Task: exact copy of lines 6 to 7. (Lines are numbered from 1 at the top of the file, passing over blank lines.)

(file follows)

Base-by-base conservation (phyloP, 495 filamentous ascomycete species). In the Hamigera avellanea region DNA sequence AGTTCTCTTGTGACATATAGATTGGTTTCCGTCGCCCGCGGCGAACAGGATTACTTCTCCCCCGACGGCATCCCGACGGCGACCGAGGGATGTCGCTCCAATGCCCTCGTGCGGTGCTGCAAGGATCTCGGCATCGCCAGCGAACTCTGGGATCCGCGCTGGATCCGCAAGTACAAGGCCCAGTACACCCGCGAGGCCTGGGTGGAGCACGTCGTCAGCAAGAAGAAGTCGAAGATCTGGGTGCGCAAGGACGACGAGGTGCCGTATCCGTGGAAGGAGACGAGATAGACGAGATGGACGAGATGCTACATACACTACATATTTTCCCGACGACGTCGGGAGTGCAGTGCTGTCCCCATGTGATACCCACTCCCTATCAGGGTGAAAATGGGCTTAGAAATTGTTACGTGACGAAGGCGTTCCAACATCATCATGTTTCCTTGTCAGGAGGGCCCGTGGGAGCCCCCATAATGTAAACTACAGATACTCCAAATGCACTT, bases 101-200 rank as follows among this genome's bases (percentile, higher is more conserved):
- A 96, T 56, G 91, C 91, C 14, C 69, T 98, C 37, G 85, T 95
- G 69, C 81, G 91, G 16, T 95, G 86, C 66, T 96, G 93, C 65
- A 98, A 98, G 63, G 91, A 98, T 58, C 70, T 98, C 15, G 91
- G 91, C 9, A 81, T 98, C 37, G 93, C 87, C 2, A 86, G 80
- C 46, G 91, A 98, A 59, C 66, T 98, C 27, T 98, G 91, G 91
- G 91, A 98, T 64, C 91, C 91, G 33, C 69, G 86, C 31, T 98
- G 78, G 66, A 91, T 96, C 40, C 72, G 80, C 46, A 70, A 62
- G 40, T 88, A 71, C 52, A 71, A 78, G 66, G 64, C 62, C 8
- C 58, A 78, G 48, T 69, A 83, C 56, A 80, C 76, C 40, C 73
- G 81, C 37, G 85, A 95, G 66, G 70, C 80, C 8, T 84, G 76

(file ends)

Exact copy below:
- C 46, G 91, A 98, A 59, C 66, T 98, C 27, T 98, G 91, G 91
- G 91, A 98, T 64, C 91, C 91, G 33, C 69, G 86, C 31, T 98